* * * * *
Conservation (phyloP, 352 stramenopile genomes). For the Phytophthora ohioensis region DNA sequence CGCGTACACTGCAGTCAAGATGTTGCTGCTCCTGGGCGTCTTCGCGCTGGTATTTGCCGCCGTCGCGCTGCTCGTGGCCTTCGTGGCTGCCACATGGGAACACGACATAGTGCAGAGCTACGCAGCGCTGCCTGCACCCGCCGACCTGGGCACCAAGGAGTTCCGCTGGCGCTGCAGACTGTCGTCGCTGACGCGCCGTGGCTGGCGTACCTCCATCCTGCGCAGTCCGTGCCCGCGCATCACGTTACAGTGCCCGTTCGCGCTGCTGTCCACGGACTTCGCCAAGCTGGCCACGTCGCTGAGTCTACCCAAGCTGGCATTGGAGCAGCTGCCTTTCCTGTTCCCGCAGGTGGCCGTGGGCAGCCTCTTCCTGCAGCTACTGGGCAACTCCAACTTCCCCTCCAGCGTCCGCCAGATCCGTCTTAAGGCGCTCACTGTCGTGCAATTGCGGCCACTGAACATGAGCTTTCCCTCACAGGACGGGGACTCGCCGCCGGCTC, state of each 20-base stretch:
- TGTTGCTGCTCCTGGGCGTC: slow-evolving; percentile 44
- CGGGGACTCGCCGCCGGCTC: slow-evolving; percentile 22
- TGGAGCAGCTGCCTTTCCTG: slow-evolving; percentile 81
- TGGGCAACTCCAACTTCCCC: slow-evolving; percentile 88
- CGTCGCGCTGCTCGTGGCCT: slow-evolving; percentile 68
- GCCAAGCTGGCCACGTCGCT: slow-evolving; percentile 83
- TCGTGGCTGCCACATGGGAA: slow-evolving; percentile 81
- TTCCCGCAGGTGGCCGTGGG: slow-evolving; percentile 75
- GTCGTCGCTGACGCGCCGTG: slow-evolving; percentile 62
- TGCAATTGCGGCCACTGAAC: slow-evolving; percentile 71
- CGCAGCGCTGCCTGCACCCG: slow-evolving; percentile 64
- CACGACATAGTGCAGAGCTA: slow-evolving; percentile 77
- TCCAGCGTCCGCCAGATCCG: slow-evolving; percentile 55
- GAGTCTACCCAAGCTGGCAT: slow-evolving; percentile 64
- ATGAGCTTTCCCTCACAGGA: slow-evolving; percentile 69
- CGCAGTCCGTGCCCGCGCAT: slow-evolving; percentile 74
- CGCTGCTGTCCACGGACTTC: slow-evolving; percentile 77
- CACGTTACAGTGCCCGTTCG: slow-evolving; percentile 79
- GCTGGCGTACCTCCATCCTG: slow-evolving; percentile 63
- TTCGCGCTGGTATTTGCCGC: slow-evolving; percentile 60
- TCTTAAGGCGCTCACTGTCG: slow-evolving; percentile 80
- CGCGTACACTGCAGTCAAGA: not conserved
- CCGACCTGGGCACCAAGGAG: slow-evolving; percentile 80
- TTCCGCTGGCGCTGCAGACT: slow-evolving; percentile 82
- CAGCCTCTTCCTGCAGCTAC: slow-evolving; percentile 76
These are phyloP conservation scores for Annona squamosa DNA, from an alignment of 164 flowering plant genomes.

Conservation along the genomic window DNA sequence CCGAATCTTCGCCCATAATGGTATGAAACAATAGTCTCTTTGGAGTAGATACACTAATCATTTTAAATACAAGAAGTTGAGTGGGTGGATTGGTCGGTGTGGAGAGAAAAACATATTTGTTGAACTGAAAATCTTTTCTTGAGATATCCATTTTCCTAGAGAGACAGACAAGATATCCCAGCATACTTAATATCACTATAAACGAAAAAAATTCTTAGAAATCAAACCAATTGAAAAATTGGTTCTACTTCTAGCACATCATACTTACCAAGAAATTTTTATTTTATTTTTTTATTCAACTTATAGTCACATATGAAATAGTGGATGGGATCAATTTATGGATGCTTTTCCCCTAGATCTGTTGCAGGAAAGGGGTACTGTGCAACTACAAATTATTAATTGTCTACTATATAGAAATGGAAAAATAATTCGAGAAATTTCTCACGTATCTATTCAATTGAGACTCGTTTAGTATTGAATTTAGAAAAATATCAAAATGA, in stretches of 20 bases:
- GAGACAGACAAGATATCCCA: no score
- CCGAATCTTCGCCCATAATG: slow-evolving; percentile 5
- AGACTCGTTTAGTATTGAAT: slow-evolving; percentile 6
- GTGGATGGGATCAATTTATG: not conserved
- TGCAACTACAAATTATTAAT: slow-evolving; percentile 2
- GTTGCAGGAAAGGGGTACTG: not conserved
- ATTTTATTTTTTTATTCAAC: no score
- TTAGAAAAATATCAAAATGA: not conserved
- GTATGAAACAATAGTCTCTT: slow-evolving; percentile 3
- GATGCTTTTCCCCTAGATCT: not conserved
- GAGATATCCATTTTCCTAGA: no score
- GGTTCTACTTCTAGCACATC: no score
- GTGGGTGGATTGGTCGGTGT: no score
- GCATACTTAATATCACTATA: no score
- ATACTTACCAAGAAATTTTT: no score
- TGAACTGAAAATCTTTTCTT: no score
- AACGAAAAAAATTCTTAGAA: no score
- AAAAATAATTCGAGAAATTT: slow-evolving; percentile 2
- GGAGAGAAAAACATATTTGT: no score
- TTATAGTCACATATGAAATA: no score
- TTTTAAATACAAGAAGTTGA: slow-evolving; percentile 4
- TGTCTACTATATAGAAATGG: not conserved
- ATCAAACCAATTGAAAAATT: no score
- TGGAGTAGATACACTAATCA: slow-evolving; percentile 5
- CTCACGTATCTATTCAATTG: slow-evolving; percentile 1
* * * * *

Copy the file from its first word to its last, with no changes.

Conservation (phyloP, 352 stramenopile genomes). For the Phytophthora ohioensis region DNA sequence CGCGTACACTGCAGTCAAGATGTTGCTGCTCCTGGGCGTCTTCGCGCTGGTATTTGCCGCCGTCGCGCTGCTCGTGGCCTTCGTGGCTGCCACATGGGAACACGACATAGTGCAGAGCTACGCAGCGCTGCCTGCACCCGCCGACCTGGGCACCAAGGAGTTCCGCTGGCGCTGCAGACTGTCGTCGCTGACGCGCCGTGGCTGGCGTACCTCCATCCTGCGCAGTCCGTGCCCGCGCATCACGTTACAGTGCCCGTTCGCGCTGCTGTCCACGGACTTCGCCAAGCTGGCCACGTCGCTGAGTCTACCCAAGCTGGCATTGGAGCAGCTGCCTTTCCTGTTCCCGCAGGTGGCCGTGGGCAGCCTCTTCCTGCAGCTACTGGGCAACTCCAACTTCCCCTCCAGCGTCCGCCAGATCCGTCTTAAGGCGCTCACTGTCGTGCAATTGCGGCCACTGAACATGAGCTTTCCCTCACAGGACGGGGACTCGCCGCCGGCTC, state of each 20-base stretch:
- TGTTGCTGCTCCTGGGCGTC: slow-evolving; percentile 44
- CGGGGACTCGCCGCCGGCTC: slow-evolving; percentile 22
- TGGAGCAGCTGCCTTTCCTG: slow-evolving; percentile 81
- TGGGCAACTCCAACTTCCCC: slow-evolving; percentile 88
- CGTCGCGCTGCTCGTGGCCT: slow-evolving; percentile 68
- GCCAAGCTGGCCACGTCGCT: slow-evolving; percentile 83
- TCGTGGCTGCCACATGGGAA: slow-evolving; percentile 81
- TTCCCGCAGGTGGCCGTGGG: slow-evolving; percentile 75
- GTCGTCGCTGACGCGCCGTG: slow-evolving; percentile 62
- TGCAATTGCGGCCACTGAAC: slow-evolving; percentile 71
- CGCAGCGCTGCCTGCACCCG: slow-evolving; percentile 64
- CACGACATAGTGCAGAGCTA: slow-evolving; percentile 77
- TCCAGCGTCCGCCAGATCCG: slow-evolving; percentile 55
- GAGTCTACCCAAGCTGGCAT: slow-evolving; percentile 64
- ATGAGCTTTCCCTCACAGGA: slow-evolving; percentile 69
- CGCAGTCCGTGCCCGCGCAT: slow-evolving; percentile 74
- CGCTGCTGTCCACGGACTTC: slow-evolving; percentile 77
- CACGTTACAGTGCCCGTTCG: slow-evolving; percentile 79
- GCTGGCGTACCTCCATCCTG: slow-evolving; percentile 63
- TTCGCGCTGGTATTTGCCGC: slow-evolving; percentile 60
- TCTTAAGGCGCTCACTGTCG: slow-evolving; percentile 80
- CGCGTACACTGCAGTCAAGA: not conserved
- CCGACCTGGGCACCAAGGAG: slow-evolving; percentile 80
- TTCCGCTGGCGCTGCAGACT: slow-evolving; percentile 82
- CAGCCTCTTCCTGCAGCTAC: slow-evolving; percentile 76
These are phyloP conservation scores for Annona squamosa DNA, from an alignment of 164 flowering plant genomes.

Conservation along the genomic window DNA sequence CCGAATCTTCGCCCATAATGGTATGAAACAATAGTCTCTTTGGAGTAGATACACTAATCATTTTAAATACAAGAAGTTGAGTGGGTGGATTGGTCGGTGTGGAGAGAAAAACATATTTGTTGAACTGAAAATCTTTTCTTGAGATATCCATTTTCCTAGAGAGACAGACAAGATATCCCAGCATACTTAATATCACTATAAACGAAAAAAATTCTTAGAAATCAAACCAATTGAAAAATTGGTTCTACTTCTAGCACATCATACTTACCAAGAAATTTTTATTTTATTTTTTTATTCAACTTATAGTCACATATGAAATAGTGGATGGGATCAATTTATGGATGCTTTTCCCCTAGATCTGTTGCAGGAAAGGGGTACTGTGCAACTACAAATTATTAATTGTCTACTATATAGAAATGGAAAAATAATTCGAGAAATTTCTCACGTATCTATTCAATTGAGACTCGTTTAGTATTGAATTTAGAAAAATATCAAAATGA, in stretches of 20 bases:
- GAGACAGACAAGATATCCCA: no score
- CCGAATCTTCGCCCATAATG: slow-evolving; percentile 5
- AGACTCGTTTAGTATTGAAT: slow-evolving; percentile 6
- GTGGATGGGATCAATTTATG: not conserved
- TGCAACTACAAATTATTAAT: slow-evolving; percentile 2
- GTTGCAGGAAAGGGGTACTG: not conserved
- ATTTTATTTTTTTATTCAAC: no score
- TTAGAAAAATATCAAAATGA: not conserved
- GTATGAAACAATAGTCTCTT: slow-evolving; percentile 3
- GATGCTTTTCCCCTAGATCT: not conserved
- GAGATATCCATTTTCCTAGA: no score
- GGTTCTACTTCTAGCACATC: no score
- GTGGGTGGATTGGTCGGTGT: no score
- GCATACTTAATATCACTATA: no score
- ATACTTACCAAGAAATTTTT: no score
- TGAACTGAAAATCTTTTCTT: no score
- AACGAAAAAAATTCTTAGAA: no score
- AAAAATAATTCGAGAAATTT: slow-evolving; percentile 2
- GGAGAGAAAAACATATTTGT: no score
- TTATAGTCACATATGAAATA: no score
- TTTTAAATACAAGAAGTTGA: slow-evolving; percentile 4
- TGTCTACTATATAGAAATGG: not conserved
- ATCAAACCAATTGAAAAATT: no score
- TGGAGTAGATACACTAATCA: slow-evolving; percentile 5
- CTCACGTATCTATTCAATTG: slow-evolving; percentile 1